I’ve never been particularly interested in politics.
Ten years ago, I was a conservative Republican who was pro-life and didn’t believe in gay rights. That’s just the way I was raised. I grew up in a strict Christian family (we were Pentecostals, which should give you a very good idea of the type of faith I was raised in) and this is what they believed in, so it’s what I believed in.
Even though I couldn’t vote in 2004, I wanted Bush to win a second term, and when he did, I was thrilled.
And then 2008 rolled around. I was 20 and it was my first election. My choices: Barack Obama, a Democrat, or John McCain, a Republican.
I voted for Obama, gladly and happily, and was over-the-moon excited when he won.
And then I voted for Obama for a second term, still gladly, still happily.
But even though I voted Democrat in 2008 and 2012, I considered myself a Republican. I still considered myself pro-life. I just didn’t feel like voting based on one single issue nor did I feel like the Republican candidates fit my vision for America.
This past year, something changed. Maybe it was what happened during this election cycle when the Republican nominee was someone so vile and so repugnant that the only thing I could do was figure out where my alliances truly lie. I became engaged this time. I learned about issues and followed blogs and forums that talked about what was going on. I figured out that what I truly, actually believe, after researching and reading and opening my heart, is nothing of what the GOP stands for.
What I am is a liberal Democrat with a passion for human rights, most especially for women and the LGBTQIA community. I’m pro-choice, which is not the same as being pro-abortion. Then again, being pro-life isn’t the same as being pro-all life. What I do believe is that women should have access to the services they need and, in some cases, that includes abortion services. What I believe is that I have zero right to tell a woman what she should do with her body. And neither does anyone else.
Can I admit that I’m a little scared to say all of that publicly? I know that’s a highly controversial opinion (at least to some people), and I am more than happy to discuss further, calmly and respectfully, with anyone who wants to send me an email.
But back to the matter at hand.
This past Saturday, I attended the Women’s March St. Pete and it was life changing. I feel like I’m still trying to process all of my emotions because it was such a positive, uplifting, exhilarating time. Friday felt like the beginning of the end, but Saturday gave me back hope. It made me realize how many people are ready to fight and to make their voices heard.
This past Saturday, there were marches on every single continent. (Yes, even Antarctica!) I’m not sure of the final numbers, but I do know that there were at least 3 million people marching around the world.
It was peaceful. It was encouraging. It was demanding action without violence.
It was about showing this new administration that is going to be led by someone who has racist, misogynistic, xenophobic views that we are going to fight him every step of the way. It was to tell him that we the people believe in the rights for all… for women, for the LGBTQIA community, for immigrants, for those with disabilities.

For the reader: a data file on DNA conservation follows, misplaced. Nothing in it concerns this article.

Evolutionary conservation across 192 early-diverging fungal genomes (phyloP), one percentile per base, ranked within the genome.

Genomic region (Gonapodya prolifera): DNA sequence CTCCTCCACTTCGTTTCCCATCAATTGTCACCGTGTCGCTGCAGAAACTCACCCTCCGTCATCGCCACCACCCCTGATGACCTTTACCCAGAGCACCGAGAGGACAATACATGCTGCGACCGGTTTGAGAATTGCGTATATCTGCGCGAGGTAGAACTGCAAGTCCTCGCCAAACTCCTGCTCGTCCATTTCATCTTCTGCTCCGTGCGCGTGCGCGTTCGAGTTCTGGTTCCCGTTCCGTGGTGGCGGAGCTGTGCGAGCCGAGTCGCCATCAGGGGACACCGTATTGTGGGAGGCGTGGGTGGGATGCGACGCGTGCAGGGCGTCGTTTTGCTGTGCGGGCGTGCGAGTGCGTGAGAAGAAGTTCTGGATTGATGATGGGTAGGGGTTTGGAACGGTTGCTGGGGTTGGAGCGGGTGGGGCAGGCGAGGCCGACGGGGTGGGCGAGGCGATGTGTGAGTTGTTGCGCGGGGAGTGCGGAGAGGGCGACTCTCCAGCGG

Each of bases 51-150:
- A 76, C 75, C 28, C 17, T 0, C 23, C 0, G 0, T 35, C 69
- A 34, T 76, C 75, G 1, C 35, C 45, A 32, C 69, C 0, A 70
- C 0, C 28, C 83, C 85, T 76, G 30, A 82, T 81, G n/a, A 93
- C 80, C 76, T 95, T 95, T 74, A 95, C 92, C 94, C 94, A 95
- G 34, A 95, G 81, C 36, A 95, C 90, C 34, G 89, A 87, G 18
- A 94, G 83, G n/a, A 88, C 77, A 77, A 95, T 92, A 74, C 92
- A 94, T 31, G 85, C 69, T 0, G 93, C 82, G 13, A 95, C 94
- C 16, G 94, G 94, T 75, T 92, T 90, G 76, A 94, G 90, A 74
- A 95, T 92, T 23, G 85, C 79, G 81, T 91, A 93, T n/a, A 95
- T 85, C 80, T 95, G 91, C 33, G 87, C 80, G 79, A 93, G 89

At these marches, there were Democrats and Republicans. Christians and Muslims and Jews and atheists. Pro-lifers and pro-choicers. Women, men, kids. Liberals and conservatives. It was all of us coming together to stand together in solidarity.
It was about human rights. That’s why we marched. And if you can’t see how this incoming administration is a threat on that, then I have nothing to say to you. At the end of the day, this march showed that this isn’t about party vs party. It’s about people who fight for human rights vs people who are threatened by those who are different. Those who don’t care about marginalized communities. Those who don’t believe rape culture exists. Those who laughed along with Trump as he joked about grabbing a woman by the pussy.
As I walked along streets I’ve known my entire life in downtown St. Petersburg, so crammed in some areas that I couldn’t move, I felt filled up. I read the signs and snapped photos. I chanted along with the crowd with my fist in the air. Show me what democracy looks like. THIS IS WHAT DEMOCRACY LOOKS LIKE.
And, look, I get it. This is not the end. I’m not patting myself on the back for a job well done for going to a march for a few hours on a Saturday. There is still work to be done. There is a lot of work to be done. There are calls to be made, protests to attend, money to donate, organizations to volunteer with. There’s a midterm election to prepare for. This is only the beginning for what is going to be a long and tough-fought four years.
But hell. I am fired up and ready to go. This march was a life-changing experience not because I attended or because of the people who were there. It was life changing because it taught me that women are powerful, that we’re not going to let this new administration run over us, and that political activism is more important than ever before.
I hope he’s ready for us.